A multi-center, randomized controlled trial by the Integrative Management in Japan for Epidemic Disease (IMJEDI study-RCT) on the use of Kampo medicine, kakkonto with shosaikotokakikyosekko, in mild-to-moderate COVID-19 patients for symptomatic relief and prevention of severe stage: a structured summary of a study protocol for a randomized controlled trial
Trials volume 21, Article number: 827 (2020)
We aimed to test our hypothesis that additional administration of traditional Japanese (Kampo) medicine, kakkonto (kakkon-to: KT) and shosaikotokakikyosekko (sho-saiko-to-ka-kikyo-sekko: SSKKS), is more effective in relieving symptoms and preventing the onset of severe infection in mild-to-moderate COVID-19 patients compared to those treated only with conventional treatment.
The study is designed as a multi-center, interventional, parallel-group, randomized (1:1 ratio), investigator-sponsored, two-arm study.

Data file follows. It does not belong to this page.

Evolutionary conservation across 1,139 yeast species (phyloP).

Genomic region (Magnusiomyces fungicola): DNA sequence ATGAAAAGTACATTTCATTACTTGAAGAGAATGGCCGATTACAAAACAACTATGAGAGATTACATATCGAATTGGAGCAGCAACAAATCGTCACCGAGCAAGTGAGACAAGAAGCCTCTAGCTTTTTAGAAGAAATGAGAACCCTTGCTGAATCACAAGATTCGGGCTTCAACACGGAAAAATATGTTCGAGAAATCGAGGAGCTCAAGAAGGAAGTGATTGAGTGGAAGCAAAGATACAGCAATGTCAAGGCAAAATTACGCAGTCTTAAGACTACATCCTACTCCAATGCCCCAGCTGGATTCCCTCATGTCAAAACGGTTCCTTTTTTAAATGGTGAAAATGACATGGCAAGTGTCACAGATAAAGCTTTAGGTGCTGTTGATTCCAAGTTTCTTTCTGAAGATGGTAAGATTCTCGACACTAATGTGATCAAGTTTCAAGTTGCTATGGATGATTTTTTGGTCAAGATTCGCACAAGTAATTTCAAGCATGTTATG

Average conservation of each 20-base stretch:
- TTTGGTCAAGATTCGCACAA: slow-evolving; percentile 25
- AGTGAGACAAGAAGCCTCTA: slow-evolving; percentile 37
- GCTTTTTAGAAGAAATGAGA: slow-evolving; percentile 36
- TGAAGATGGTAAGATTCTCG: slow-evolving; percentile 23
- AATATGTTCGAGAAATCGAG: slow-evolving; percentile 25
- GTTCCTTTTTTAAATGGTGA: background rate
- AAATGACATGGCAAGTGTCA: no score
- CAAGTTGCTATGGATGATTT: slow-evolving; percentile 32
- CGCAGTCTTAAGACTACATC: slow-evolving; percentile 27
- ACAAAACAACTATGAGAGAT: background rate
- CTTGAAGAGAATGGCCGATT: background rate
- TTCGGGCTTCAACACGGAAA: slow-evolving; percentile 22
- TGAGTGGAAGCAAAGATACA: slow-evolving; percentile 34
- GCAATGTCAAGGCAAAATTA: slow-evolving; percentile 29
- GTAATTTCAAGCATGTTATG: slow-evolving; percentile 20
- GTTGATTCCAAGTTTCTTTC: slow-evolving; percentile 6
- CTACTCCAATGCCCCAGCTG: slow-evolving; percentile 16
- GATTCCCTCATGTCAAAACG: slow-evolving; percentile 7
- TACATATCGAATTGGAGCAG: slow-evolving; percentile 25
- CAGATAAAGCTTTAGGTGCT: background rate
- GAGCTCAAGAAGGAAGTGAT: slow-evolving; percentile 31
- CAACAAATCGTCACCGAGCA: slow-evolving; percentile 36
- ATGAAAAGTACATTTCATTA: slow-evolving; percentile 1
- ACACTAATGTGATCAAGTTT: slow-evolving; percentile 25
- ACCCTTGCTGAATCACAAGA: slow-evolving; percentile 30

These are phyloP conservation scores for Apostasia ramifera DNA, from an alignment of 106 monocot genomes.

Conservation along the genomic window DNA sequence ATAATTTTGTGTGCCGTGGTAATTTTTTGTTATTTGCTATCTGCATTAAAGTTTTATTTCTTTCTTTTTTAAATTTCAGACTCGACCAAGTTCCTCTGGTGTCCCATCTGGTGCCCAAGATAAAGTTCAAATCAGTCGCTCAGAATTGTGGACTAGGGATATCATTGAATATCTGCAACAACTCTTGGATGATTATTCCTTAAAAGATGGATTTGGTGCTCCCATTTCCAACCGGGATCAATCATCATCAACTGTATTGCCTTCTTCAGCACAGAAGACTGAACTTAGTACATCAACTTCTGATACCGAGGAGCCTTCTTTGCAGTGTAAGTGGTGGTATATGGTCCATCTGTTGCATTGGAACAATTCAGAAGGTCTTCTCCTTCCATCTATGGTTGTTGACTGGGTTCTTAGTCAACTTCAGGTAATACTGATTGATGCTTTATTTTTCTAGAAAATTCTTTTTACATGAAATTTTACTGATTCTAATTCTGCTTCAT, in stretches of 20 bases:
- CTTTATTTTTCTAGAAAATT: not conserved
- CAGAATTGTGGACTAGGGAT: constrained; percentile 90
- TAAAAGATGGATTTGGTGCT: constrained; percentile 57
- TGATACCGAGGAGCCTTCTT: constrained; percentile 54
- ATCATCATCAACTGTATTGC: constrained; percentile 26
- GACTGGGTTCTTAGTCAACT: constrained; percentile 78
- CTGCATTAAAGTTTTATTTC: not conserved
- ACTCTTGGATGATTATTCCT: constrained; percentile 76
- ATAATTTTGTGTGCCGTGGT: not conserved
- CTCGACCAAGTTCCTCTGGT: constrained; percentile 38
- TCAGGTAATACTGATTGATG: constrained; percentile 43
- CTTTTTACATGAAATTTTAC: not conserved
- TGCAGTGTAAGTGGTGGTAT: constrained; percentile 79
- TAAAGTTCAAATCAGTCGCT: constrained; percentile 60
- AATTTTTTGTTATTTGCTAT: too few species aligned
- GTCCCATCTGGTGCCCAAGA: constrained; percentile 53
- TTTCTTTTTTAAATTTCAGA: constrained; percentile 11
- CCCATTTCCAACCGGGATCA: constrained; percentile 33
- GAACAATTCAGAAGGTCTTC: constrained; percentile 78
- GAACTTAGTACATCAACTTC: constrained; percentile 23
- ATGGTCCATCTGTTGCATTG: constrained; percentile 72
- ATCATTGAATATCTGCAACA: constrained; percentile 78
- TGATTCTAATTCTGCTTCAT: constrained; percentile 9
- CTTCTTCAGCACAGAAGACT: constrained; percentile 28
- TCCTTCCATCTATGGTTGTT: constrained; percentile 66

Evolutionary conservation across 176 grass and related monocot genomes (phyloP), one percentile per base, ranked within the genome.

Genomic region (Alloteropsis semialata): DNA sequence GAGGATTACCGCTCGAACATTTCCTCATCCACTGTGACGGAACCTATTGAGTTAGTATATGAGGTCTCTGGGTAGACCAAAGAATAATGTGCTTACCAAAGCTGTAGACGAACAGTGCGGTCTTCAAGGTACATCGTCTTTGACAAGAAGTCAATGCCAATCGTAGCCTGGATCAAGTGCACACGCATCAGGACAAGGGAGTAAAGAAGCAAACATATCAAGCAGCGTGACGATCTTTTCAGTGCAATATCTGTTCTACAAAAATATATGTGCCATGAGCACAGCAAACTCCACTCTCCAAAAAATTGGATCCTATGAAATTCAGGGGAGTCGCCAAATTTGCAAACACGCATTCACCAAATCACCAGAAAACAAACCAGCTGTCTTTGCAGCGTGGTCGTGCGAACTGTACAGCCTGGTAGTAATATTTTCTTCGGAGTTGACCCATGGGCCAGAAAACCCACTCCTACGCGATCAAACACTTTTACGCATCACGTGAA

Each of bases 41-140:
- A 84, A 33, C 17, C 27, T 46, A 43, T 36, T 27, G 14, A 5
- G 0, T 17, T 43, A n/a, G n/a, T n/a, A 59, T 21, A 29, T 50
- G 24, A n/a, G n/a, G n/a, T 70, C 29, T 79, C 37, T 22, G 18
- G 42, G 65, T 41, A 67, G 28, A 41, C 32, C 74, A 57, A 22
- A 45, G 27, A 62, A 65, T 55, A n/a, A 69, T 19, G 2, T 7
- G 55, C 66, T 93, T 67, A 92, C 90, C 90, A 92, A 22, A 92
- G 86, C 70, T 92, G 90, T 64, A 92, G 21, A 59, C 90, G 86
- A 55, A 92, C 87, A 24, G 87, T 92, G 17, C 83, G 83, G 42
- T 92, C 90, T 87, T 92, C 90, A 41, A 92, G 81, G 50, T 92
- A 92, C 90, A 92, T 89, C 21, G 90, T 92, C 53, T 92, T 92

Patients and inpatients will be recruited from 8 Japanese academic and non-academic hospitals. The inclusion and exclusion criteria are as follows:
Diagnosed as positive for severe acute respiratory syndrome coronavirus 2 (SARS-CoV-2)
Clinical stages of mild-to-moderate COVID-19
≥ 20 years of age
Male or female
Ability to communicate in Japanese
Outpatients and inpatients
Provided informed consent
Difficulty in providing informed consent due to dementia, psychosis, or psychiatric symptoms
Allergic to Kampo or Western medicines used in this study
Pregnant and lactating
Unable to follow up
Participating in another clinical trial or interventional study
Hypokalemic or taking oral furosemide or steroids
Determined unsuitable for this study by the physician
Intervention and comparator
Patients in the control group will receive conventional treatment with antipyretics, painkillers, or antitussives for symptoms that occurred after they contracted the SARS-CoV-2 infection.
Patients in the Kampo group will receive 2.5 g of KT (TJ-1@TSUMURA and Co.) and 2.5 g of SSKKS (TJ-109@TSUMURA and Co.) 3 times a day, orally, for 14 days in addition to the conventional treatment as mentioned above.